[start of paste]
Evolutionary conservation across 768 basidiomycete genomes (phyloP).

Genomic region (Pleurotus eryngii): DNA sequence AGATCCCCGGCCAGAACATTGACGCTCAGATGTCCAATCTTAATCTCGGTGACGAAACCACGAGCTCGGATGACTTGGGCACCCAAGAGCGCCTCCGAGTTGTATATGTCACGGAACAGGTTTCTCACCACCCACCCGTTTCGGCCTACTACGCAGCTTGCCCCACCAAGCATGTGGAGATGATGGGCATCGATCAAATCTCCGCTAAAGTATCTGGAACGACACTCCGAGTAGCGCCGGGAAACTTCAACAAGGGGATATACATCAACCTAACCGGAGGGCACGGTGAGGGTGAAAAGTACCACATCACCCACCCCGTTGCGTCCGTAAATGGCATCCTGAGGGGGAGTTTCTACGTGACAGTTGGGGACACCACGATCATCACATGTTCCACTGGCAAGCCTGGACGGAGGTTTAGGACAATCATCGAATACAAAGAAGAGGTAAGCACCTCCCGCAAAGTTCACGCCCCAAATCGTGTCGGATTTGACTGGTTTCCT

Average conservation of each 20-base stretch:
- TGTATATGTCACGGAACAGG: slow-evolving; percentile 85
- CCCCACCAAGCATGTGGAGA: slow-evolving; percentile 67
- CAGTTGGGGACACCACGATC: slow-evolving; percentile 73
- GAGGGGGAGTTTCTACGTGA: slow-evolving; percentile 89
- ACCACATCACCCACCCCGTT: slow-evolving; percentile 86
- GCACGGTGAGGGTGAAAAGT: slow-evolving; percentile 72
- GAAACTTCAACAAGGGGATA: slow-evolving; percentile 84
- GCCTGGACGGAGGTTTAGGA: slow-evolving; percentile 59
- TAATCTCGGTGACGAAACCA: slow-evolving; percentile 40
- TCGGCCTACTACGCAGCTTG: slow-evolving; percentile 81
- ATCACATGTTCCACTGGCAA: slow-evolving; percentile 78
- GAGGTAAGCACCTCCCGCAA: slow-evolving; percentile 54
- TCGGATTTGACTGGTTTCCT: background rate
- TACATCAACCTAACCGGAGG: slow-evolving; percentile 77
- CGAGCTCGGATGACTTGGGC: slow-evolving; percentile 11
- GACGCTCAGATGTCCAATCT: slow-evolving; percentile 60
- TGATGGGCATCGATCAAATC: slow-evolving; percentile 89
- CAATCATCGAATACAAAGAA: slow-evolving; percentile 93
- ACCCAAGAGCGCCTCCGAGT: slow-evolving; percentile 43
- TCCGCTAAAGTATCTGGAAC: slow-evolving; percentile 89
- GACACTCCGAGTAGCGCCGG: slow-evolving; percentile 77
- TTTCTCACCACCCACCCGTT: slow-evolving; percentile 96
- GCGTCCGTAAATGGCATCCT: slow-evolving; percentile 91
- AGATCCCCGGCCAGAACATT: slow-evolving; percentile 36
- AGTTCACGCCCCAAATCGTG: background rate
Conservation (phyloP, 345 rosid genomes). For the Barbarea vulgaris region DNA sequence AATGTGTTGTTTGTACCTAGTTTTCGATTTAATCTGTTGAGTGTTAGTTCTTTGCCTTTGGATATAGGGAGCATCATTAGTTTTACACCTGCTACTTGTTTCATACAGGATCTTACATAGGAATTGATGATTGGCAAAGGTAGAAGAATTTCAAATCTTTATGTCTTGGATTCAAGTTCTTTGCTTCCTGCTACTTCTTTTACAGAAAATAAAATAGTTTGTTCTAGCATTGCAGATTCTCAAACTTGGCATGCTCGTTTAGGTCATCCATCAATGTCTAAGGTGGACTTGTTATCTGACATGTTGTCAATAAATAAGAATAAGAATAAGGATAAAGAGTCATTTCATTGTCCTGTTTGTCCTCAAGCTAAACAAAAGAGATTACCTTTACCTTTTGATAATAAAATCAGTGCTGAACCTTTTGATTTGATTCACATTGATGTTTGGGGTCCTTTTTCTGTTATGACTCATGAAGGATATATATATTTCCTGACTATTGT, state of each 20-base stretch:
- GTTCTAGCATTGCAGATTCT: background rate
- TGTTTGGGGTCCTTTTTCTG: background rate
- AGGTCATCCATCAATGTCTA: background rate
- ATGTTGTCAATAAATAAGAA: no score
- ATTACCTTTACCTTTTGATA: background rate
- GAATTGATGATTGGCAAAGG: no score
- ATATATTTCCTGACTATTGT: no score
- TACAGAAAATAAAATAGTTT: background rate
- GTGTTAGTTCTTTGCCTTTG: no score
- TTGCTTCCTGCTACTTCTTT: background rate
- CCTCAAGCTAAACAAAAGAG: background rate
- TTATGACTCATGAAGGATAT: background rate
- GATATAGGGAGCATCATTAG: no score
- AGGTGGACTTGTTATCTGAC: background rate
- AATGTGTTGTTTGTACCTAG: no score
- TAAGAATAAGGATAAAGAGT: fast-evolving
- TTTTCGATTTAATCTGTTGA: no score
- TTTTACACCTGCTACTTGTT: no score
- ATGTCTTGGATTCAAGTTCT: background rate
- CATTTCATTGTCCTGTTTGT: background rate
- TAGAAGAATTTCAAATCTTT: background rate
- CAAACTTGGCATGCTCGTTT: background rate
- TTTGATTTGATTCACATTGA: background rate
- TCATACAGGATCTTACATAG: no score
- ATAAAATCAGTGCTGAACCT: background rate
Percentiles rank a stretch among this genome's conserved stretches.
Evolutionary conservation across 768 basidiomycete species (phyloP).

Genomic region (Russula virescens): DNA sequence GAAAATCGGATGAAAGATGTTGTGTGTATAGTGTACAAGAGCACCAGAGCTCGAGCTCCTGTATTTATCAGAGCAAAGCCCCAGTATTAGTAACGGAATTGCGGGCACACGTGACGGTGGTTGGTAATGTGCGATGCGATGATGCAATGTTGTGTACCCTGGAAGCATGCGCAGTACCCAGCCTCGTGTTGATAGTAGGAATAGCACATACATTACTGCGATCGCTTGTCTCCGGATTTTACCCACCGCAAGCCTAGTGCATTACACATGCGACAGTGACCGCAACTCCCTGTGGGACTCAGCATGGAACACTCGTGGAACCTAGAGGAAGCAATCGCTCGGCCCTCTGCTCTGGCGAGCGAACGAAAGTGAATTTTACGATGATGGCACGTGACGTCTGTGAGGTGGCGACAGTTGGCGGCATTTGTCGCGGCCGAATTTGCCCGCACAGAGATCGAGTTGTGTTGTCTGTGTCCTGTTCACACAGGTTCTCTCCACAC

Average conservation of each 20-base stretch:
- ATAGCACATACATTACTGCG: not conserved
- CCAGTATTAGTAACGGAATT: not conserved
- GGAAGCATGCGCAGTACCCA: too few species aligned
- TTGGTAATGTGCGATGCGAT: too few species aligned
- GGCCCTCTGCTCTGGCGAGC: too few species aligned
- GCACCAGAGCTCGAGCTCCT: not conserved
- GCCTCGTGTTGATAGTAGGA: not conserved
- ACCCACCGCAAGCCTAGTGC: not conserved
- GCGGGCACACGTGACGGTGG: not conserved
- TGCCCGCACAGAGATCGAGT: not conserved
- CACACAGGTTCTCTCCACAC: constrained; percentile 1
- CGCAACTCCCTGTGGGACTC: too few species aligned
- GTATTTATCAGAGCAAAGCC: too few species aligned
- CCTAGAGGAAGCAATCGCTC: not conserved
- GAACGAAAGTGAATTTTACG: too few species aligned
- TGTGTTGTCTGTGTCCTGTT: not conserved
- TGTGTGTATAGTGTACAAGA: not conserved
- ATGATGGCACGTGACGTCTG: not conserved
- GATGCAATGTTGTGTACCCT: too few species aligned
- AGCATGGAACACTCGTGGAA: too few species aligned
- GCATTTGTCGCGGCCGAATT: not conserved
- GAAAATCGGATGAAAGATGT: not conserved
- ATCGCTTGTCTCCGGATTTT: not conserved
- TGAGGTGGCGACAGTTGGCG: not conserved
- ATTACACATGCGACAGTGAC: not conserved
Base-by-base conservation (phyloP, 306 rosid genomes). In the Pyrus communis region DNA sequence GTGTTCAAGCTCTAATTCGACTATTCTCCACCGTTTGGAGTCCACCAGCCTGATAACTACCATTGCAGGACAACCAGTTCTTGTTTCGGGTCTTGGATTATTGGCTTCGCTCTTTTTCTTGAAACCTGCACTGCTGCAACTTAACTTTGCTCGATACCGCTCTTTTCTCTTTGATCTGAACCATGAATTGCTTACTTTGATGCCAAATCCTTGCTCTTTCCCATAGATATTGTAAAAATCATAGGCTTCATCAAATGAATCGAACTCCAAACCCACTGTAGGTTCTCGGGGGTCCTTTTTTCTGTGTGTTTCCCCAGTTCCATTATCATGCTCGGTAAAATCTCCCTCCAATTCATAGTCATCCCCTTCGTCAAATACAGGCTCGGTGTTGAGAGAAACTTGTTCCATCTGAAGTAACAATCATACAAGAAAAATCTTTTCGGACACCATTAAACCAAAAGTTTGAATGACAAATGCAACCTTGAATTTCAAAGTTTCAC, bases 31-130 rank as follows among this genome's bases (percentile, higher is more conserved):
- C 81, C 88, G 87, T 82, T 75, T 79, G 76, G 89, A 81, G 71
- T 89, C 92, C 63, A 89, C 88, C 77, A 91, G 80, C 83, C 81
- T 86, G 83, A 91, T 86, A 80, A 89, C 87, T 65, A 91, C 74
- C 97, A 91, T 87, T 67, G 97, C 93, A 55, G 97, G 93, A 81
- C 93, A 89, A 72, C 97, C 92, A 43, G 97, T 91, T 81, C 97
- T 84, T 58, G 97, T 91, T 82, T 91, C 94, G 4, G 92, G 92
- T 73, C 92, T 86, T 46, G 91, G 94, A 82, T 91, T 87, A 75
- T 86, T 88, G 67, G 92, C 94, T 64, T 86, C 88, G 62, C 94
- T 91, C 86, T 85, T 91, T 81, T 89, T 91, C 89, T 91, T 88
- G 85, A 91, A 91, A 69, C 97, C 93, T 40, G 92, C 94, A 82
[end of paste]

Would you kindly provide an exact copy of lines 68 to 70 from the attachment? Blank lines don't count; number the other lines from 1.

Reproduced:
- TGCCCGCACAGAGATCGAGT: not conserved
- CACACAGGTTCTCTCCACAC: constrained; percentile 1
- CGCAACTCCCTGTGGGACTC: too few species aligned